Art form from the north to be performed on Nguyen Hue Pedestrian Mall from August 16 to 18.
by Le Diem
- Thang Long Water Puppet Theatre introduces automatic ticketing
The first Vietnam Puppetry Festival will take place on the evenings of August 16 to 18 on Nguyen Hue Pedestrian Mall in the center of Ho Chi Minh City, organized by the Sirenis Viet Company with supervision and guidance from the Ho Chi Minh City Department of Culture and Sports and the participation of theaters from the south and the north.
The festival will bring the art of puppetry closer to the general public in the south as well as international tourists, contributing to preserving and promoting the unique traditional art form.
A six-meter-tall puppet will be placed on the mall, which is a popular entertainment spot for local people and tourists and features bars, pub, shops and other artistic performances.
The mall will be turned into a giant stage and five small stages for both water and other types of puppetry. The Vietnam Puppet Theater’s performance “Hon Que” will open the festival; a modern show with both water and other puppets. The Phuong Nam Theater, the Hai Phong Puppet Theater, and the Canh Dieu Theatre will also perform.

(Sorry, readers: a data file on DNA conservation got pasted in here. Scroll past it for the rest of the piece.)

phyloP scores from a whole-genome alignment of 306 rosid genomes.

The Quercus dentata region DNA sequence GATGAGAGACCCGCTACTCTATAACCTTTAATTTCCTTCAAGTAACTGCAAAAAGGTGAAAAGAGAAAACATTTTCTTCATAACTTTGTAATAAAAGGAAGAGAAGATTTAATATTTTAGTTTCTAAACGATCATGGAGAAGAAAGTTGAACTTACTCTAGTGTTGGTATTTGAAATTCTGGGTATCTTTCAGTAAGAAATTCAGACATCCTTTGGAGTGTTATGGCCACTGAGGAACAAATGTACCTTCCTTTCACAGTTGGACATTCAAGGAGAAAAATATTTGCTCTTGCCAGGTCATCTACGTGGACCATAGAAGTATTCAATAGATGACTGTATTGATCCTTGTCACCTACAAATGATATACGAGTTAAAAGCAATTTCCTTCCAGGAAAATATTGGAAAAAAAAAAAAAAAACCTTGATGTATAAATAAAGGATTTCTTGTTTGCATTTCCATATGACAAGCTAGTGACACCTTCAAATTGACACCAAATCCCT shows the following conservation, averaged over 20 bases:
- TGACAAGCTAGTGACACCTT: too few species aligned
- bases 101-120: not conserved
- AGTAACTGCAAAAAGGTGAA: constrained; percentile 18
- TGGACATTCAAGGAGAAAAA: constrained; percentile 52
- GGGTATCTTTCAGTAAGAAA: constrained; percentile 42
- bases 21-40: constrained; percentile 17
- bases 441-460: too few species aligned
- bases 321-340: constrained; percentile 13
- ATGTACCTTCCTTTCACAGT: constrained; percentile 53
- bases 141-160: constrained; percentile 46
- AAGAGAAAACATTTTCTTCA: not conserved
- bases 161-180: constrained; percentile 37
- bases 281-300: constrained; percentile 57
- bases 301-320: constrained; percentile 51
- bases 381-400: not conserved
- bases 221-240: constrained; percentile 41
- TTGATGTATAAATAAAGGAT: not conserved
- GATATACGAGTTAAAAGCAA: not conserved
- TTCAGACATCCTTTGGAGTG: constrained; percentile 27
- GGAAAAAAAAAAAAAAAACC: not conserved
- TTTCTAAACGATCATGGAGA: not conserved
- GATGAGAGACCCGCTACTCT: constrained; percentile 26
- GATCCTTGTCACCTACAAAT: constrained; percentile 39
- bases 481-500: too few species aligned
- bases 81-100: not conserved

Other activities include a street parade with puppetry characters, a circus, music, and others.
More than 1,000 disadvantaged children and kids from child sponsorship centers in the city will be invited to the festival and be given scholarships. Organizers will call for donations for the endeavor.
Water puppetry originated in the Red River Delta in Vietnam’s north, where many towns and villages have communal ponds, which were used as the stage when the artform appeared around the 10th century. The villages of Thach That and Dao Thuc in Hanoi and Rach and Nguyen Xa in the nearby provinces of Nam Dinh and Thai Binh are some of the earliest known centers of water puppetry.
Its water stage is the special feature of the artform, differentiating it from every other type of puppetry. The surface of the water is the performance area, while a regular stage, built from bamboo, resembles a traditional village communal house, where villagers gather for important events. It also serves to hide the puppeteers’ control of strings and poles.
Traditionally, water puppetry performances portray the daily life of Vietnamese farmers (cultivating, tending buffalo, and catching fish), communal entertainment (swimming races and dragon dancing), or historical legends (like Le Loi returning the precious sword to the Golden Turtle in Hoan Kiem Lake), with the modest presentations appealing to audiences for centuries.
- puppet festival